|Publication number||US5720545 A|
|Application number||US 08/396,448|
|Publication date||Feb 24, 1998|
|Filing date||Feb 28, 1995|
|Priority date||Feb 28, 1995|
|Publication number||08396448, 396448, US 5720545 A, US 5720545A, US-A-5720545, US5720545 A, US5720545A|
|Inventors||James E. Shaw|
|Original Assignee||Rockwell International|
|Export Citation||BiBTeX, EndNote, RefMan|
|Patent Citations (10), Referenced by (12), Classifications (14), Legal Events (9)|
|External Links: USPTO, USPTO Assignment, Espacenet|
The present invention relates to liquid crystal displays, and more particularly to systems for backlighting liquid crystal display matrices.
The principal of operation of liquid crystal displays (LCDs) is well known in the art, but for purposes of understanding the present invention, it can be stated that LCDs operate by reducing the transmissibility of light through a thin layer of liquid crystalline material when an electric field is applied. Since the effect is localized, shapes and characters can be drawn on an LCD by carefully controlling the application of the electric field. Unlike cathode ray tubes, which LCDs frequently replace, LCDs are not self-illuminating. Therefore, some sort of backlighting of the LCD matrix is typically required in order for an LCD to be viewed.
Projecting type LCDs require proper backlighting to assure good performance. The intensity of illumination of the LCD should be substantially uniform across the display matrix, and the light provided for illuminating the display matrix should preferably be at least partially columnated. Furthermore, in many applications such as in aircraft instrumentation, the backlighting system must be as compact as possible since the available space is very limited. Typically, backlighting is accomplished by locating one or more fluorescent lamps or lamp sections in a sealed cavity behind the LCD matrix. A diffuser is generally located between the LCD matrix and the one or more lamp sections in order to facilitate viewing of the LCD from a variety of angles.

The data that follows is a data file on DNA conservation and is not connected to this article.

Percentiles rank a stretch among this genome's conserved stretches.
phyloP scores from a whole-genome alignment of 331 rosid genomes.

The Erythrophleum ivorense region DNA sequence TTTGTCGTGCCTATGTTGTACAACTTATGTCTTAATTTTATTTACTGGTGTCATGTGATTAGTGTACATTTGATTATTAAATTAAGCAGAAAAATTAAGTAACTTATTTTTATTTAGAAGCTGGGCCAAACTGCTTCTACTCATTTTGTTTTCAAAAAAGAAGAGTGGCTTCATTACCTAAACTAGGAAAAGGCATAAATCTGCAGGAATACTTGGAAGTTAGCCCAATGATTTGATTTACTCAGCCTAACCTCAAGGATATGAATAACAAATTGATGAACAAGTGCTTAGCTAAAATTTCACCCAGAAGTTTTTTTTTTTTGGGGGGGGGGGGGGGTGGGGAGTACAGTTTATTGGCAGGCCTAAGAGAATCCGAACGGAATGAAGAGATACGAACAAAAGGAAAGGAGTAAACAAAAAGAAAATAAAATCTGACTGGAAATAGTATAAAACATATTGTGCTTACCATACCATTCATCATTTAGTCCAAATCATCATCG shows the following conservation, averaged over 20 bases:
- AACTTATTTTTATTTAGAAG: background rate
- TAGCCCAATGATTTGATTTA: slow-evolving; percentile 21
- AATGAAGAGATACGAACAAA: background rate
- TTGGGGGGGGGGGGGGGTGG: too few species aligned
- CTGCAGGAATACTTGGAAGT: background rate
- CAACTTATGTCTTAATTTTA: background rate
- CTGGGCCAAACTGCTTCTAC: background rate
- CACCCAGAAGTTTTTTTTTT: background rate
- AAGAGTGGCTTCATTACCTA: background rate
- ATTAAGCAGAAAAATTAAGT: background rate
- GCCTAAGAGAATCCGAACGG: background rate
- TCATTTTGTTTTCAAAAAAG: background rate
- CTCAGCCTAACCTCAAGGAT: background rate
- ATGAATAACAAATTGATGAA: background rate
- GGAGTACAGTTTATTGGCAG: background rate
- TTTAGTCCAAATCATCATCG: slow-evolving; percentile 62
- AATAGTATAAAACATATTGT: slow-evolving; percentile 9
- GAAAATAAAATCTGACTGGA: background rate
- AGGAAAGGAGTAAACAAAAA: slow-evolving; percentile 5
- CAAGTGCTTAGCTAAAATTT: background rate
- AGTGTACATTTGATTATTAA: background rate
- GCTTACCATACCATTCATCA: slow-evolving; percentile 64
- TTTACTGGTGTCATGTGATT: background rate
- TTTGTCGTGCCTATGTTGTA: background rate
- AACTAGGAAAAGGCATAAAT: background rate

The fluorescent lamp sections are generally formed from one or more elongated cylindrical bulbs. The one or more bulbs are generally arranged such that a number of lamp sections are aligned adjacent and relatively parallel to one another. Most of the light from front surfaces of the lamp sections is readily usable in providing light for illuminating the LCD matrix. However, this arrangement can be inefficient since little light radiated from the lamp sections in other directions is usable for backlighting. Parabolic type reflectors have been employed in some backlighting system designs for reflecting light radiated from the rear surfaces of the lamp sections back toward the LCD matrix. However, even with the use of these reflectors, a significant portion of the light generated by the lamps is lost or is used inefficiently.
Light generated by the lamps can be lost in a number of different manners. For instance, a large share of the light generated from a particular lamp section is radiated from the sides of the lamp section toward adjacent lamp sections. It is believed that a majority of the light radiated into adjacent lamp sections is not recovered for use in backlighting the LCD matrix. This type of loss is sometimes referred to as lamp-to-lamp absorption.